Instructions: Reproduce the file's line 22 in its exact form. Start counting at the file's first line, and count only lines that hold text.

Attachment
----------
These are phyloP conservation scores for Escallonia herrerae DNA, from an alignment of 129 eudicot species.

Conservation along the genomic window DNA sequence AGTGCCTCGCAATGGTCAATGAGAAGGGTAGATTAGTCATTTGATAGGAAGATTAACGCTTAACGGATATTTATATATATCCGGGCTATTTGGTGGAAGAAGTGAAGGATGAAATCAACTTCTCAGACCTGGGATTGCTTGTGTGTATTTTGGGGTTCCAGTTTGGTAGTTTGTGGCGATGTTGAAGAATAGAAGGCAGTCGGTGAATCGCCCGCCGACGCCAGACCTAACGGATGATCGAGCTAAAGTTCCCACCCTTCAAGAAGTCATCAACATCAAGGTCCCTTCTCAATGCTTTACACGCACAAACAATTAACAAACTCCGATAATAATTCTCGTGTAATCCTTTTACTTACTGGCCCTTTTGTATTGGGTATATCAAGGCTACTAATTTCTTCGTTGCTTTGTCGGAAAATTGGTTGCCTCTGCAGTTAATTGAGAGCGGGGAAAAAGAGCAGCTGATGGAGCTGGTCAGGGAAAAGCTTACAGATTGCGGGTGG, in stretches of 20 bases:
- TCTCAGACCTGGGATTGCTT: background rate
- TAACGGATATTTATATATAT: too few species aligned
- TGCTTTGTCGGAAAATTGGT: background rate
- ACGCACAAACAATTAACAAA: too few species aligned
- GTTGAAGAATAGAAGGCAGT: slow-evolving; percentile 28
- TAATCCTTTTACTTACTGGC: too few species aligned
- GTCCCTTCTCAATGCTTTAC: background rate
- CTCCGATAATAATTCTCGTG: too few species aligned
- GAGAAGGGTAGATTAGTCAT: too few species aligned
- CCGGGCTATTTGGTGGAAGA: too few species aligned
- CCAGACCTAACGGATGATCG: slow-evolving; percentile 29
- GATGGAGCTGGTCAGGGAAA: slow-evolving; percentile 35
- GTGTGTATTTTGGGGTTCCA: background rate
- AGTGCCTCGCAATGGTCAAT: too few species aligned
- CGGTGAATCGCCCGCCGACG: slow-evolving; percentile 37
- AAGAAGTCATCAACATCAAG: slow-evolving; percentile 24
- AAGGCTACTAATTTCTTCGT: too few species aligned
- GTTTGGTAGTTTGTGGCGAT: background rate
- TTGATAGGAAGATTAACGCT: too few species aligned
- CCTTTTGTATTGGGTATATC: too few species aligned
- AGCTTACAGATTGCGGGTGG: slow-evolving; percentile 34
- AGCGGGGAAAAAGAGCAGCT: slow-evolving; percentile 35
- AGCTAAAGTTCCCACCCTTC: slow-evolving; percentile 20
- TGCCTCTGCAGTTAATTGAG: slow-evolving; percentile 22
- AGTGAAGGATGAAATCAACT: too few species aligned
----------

- CCTTTTGTATTGGGTATATC: too few species aligned